The hard part

I am absolutely supposed to be writing a riveting story for the Southern Neighbor right now. It’s due in six days and I haven’t interviewed a soul. Annie’s birthday party is on Saturday and I ought to be puzzling over the ten dollar princess dress pattern I bought on Etsy, but instead I’m here.

Nothing is more exhausting than dull, mindless work. I fill the day, sure, as everyone with an internet connection does. Data entry, pure and simple. In matters of data entry I am competent. In matters of personal beeswax (which today included many subjects ranging from comparing English translations of the Iliad by factors such as hexameter and alliteration to learning more about Cascading Style Sheets)–as I say, in personal interests I am supremely industrious and fairly unflagging. I’m an autodidact and proud of it. I’m as thirsty for knowledge as I imagine a prisoner in solitary confinement might be. My will is of iron and I am conscientious, dutiful, inquisitive, and generally rather hungry.

I spent today imagining pithy and devastating things that I will write on my sign for the next Moral Monday. Many breached even my own sloppy standards of Too Much Personal Information, and so I discarded them. I read things about Politicks and fumed at the gun-loving ignoramuses (ignorami?) whom I can’t bring myself to unfriend, because open minds and I can’t get past the niggling fear that they may be representative of AMURCA (in the spirit of ‘know thine enemy.’)

Between forays into bleeding heart blogs of the cognoscenti and sojourns gazing on His Littlest Highness, I took messages and answered the phone curtly. They love it, I tell you. I’m abrupt and it warms the cockles of our clients’ anxious little hearts. They are simultaneously cowed and delighted. In my mind this is a direct parallel to the fact that our lobby features only very boring magazines: the Scotsman Mortgage, Triangle Business Journal, Mortgage Servicing, Origination News. The more boring, the more professional. That’s how you know we mean business. 

I think they mistake my rudeness for efficiency, which, come to think of it, is correct. As soon as the first warm novelty of the mortgage industry wore off (which, to my credit, took many moons during which I Googled history of mortgages, FDA loans, balloon loans, and the like)– as soon as that became dull, I began to be merely competent. It was only when a year had passed without a promotion or a raise or health insurance that the iron entered the soul. If someone asks me how I like our “new digs” one more time I think I’ll scream.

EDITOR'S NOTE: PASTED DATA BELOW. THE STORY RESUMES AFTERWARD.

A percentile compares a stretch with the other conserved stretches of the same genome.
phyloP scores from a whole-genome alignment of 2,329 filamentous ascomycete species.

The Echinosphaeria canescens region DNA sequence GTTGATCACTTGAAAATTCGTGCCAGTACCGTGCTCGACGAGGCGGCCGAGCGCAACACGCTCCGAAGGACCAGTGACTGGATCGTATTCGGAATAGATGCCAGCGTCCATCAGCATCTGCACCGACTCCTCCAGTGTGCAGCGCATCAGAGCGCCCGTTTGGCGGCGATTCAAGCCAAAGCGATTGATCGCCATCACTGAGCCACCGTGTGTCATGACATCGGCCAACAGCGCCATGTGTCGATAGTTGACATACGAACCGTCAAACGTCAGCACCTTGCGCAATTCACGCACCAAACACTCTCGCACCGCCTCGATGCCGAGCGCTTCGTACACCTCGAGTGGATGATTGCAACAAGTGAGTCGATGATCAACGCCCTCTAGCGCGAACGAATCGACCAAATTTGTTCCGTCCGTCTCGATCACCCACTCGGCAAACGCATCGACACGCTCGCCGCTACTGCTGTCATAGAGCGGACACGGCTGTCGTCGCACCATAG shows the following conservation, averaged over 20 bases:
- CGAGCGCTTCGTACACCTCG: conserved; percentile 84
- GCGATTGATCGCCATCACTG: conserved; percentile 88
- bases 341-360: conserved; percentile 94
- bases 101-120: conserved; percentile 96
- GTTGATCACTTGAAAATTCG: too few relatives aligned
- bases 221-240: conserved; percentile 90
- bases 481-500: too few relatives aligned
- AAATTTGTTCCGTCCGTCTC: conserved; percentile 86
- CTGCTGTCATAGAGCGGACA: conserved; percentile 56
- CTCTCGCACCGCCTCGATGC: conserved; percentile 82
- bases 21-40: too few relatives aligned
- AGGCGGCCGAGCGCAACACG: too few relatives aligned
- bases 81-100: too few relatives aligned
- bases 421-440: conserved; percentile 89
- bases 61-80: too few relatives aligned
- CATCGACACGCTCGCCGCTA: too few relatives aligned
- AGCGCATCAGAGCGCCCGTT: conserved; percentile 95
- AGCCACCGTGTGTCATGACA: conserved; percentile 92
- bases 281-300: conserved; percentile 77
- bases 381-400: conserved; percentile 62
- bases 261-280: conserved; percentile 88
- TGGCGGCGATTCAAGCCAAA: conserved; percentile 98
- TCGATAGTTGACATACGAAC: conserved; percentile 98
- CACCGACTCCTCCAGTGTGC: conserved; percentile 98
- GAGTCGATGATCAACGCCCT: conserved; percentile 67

I want to write. I want to write anything and be paid for it, instead of snatching moments now and again like sneaking puffs off a cigarette. Or I want to make things with my hands, out of anything: leather, plaster, wood, metal, fabric. Hands too cold here, not used to the air conditioning. I want a window. I want to feel honestly dog tired after work because I’ve used my whole body instead of just my neck.  Wouldn’t it be nice to use your brain at work? To puzzle out JavaScript and make a widget, or a really slick website with jQuery and zippy little requests with XML? I’ve never minded hard work; I mind not being able to use my brain. 

It’s all black leather and cold gooseflesh up in these digs. I’m doing it for Annie, for me. Because as yet there’s nothing else for jobs. I’m learning discipline, which is something they don’t teach you in school, not really. I skated by with brains alone and skipped the hard part. This is the hard part. 

 

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